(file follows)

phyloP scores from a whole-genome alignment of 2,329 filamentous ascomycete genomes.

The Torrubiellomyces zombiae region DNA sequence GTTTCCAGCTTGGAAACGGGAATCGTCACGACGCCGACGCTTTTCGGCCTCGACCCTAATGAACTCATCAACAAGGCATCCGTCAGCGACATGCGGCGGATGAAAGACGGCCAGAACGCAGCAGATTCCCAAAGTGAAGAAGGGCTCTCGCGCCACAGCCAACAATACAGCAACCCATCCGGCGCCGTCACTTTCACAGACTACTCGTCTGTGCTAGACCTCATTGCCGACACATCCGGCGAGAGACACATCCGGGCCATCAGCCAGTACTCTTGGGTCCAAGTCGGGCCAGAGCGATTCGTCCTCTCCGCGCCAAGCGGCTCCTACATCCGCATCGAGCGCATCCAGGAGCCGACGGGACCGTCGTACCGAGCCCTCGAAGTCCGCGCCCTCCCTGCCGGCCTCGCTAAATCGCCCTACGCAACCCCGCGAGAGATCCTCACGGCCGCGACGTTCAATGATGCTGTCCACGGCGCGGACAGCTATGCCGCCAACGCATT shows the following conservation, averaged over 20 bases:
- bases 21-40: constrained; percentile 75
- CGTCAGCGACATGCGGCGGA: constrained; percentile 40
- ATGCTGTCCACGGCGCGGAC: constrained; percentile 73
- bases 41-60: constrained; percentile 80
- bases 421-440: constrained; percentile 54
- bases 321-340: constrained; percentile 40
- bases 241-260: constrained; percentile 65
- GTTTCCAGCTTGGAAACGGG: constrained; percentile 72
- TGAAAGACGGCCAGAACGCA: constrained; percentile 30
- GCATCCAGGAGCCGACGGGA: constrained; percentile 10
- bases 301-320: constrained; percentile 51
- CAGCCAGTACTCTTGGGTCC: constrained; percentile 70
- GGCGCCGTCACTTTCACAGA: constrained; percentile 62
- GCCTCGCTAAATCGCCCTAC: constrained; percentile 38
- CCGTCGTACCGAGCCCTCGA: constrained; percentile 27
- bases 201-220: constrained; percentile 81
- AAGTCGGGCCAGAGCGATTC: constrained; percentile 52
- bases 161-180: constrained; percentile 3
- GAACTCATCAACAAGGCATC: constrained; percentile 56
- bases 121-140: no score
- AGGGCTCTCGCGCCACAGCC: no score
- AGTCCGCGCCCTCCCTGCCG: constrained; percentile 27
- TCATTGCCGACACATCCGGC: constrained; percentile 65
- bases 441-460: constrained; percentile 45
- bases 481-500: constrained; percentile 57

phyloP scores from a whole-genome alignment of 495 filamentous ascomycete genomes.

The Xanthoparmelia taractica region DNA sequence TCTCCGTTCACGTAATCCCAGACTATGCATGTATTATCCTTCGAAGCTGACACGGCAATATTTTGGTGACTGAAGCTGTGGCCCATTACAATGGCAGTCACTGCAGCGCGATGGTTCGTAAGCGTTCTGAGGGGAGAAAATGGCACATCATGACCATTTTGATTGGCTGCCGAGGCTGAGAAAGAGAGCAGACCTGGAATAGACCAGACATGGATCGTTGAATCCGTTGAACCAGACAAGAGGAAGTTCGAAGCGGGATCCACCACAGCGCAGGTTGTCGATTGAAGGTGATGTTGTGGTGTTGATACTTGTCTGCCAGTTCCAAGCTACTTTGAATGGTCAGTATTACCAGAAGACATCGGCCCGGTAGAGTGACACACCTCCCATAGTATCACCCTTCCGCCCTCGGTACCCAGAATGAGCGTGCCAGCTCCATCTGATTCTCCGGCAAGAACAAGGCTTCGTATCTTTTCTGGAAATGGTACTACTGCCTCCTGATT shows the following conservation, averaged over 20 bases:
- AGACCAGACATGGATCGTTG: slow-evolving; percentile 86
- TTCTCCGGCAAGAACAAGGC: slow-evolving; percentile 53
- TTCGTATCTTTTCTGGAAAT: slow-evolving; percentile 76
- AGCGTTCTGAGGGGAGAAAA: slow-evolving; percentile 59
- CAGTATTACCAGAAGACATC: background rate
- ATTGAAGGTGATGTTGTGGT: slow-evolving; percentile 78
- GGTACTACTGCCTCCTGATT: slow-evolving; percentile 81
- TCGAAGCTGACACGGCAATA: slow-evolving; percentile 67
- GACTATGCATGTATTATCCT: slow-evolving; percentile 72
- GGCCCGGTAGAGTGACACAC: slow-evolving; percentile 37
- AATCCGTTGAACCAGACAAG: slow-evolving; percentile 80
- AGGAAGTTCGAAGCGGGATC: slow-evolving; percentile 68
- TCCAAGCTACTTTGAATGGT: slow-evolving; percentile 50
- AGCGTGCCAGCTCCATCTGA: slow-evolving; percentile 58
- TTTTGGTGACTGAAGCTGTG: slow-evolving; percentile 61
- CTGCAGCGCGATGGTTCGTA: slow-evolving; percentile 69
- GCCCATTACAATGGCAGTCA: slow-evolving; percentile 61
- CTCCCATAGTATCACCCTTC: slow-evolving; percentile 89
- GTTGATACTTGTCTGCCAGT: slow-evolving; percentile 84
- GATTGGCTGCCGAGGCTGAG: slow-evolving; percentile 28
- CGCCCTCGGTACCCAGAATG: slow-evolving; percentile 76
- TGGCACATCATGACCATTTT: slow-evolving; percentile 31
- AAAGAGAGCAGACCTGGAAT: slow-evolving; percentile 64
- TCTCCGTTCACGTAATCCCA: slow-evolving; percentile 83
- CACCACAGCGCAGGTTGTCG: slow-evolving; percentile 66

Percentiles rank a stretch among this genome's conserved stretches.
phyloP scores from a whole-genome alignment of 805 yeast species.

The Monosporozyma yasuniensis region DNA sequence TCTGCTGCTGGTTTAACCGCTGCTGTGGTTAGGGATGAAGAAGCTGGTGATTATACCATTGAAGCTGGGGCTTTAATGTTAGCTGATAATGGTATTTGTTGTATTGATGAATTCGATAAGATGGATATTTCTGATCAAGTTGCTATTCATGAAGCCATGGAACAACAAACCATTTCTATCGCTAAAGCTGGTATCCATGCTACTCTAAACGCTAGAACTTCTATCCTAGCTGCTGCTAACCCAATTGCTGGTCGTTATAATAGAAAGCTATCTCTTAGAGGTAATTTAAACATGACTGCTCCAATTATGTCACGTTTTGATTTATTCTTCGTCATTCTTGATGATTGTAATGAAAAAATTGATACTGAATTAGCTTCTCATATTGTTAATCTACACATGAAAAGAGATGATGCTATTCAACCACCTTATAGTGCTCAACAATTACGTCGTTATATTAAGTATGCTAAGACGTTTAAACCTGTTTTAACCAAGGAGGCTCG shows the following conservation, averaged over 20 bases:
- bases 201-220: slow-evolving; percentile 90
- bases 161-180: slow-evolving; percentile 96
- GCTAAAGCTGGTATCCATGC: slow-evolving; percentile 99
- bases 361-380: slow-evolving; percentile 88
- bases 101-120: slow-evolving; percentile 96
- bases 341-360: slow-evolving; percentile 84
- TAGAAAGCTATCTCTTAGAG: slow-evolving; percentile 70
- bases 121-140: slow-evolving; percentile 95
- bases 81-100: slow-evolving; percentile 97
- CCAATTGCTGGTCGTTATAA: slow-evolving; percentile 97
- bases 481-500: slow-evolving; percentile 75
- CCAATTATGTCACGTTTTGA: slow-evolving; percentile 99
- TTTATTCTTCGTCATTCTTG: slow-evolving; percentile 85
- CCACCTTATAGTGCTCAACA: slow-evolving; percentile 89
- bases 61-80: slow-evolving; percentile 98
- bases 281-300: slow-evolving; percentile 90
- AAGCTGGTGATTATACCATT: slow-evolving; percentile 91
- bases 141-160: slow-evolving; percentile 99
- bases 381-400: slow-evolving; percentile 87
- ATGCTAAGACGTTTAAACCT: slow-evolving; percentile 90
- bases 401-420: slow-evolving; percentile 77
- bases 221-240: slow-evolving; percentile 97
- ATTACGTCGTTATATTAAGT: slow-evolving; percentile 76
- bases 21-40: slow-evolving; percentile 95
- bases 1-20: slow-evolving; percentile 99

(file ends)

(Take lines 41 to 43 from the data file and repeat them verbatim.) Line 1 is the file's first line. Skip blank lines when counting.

- AGGAAGTTCGAAGCGGGATC: slow-evolving; percentile 68
- TCCAAGCTACTTTGAATGGT: slow-evolving; percentile 50
- AGCGTGCCAGCTCCATCTGA: slow-evolving; percentile 58